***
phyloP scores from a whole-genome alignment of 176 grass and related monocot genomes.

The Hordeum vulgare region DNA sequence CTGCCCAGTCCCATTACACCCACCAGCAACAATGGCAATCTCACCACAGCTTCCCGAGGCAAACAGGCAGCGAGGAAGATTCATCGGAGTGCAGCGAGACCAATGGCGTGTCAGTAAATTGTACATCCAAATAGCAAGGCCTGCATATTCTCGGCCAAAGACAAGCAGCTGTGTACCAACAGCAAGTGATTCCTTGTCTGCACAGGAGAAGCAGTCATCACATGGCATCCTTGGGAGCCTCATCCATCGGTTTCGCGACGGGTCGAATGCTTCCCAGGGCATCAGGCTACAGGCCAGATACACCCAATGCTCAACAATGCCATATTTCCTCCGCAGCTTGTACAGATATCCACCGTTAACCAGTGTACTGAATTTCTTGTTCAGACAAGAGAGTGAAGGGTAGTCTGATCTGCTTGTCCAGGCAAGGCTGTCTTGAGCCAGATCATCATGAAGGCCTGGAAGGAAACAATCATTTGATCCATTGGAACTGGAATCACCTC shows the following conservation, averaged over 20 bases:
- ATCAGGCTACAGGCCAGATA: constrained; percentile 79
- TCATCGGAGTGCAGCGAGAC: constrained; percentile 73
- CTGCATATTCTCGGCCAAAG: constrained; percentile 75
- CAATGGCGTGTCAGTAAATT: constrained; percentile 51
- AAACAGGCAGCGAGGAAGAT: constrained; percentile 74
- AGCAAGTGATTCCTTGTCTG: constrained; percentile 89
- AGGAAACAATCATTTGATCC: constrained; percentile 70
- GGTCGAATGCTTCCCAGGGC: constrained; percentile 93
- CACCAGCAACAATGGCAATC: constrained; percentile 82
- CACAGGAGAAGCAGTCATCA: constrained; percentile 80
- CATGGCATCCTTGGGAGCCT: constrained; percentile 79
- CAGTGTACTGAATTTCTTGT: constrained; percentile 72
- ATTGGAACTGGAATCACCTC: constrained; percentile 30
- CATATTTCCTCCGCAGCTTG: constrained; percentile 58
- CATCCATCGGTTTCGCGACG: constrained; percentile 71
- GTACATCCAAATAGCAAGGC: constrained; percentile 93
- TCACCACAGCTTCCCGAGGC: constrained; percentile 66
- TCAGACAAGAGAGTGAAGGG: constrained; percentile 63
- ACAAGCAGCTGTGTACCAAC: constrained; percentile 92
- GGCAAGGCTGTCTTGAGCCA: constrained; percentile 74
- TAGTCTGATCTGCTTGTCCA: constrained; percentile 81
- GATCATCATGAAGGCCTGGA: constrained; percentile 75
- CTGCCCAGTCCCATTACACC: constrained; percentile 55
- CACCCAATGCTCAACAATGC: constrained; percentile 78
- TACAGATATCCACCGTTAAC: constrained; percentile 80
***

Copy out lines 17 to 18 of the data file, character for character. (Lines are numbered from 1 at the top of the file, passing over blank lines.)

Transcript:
- CATCCATCGGTTTCGCGACG: constrained; percentile 71
- GTACATCCAAATAGCAAGGC: constrained; percentile 93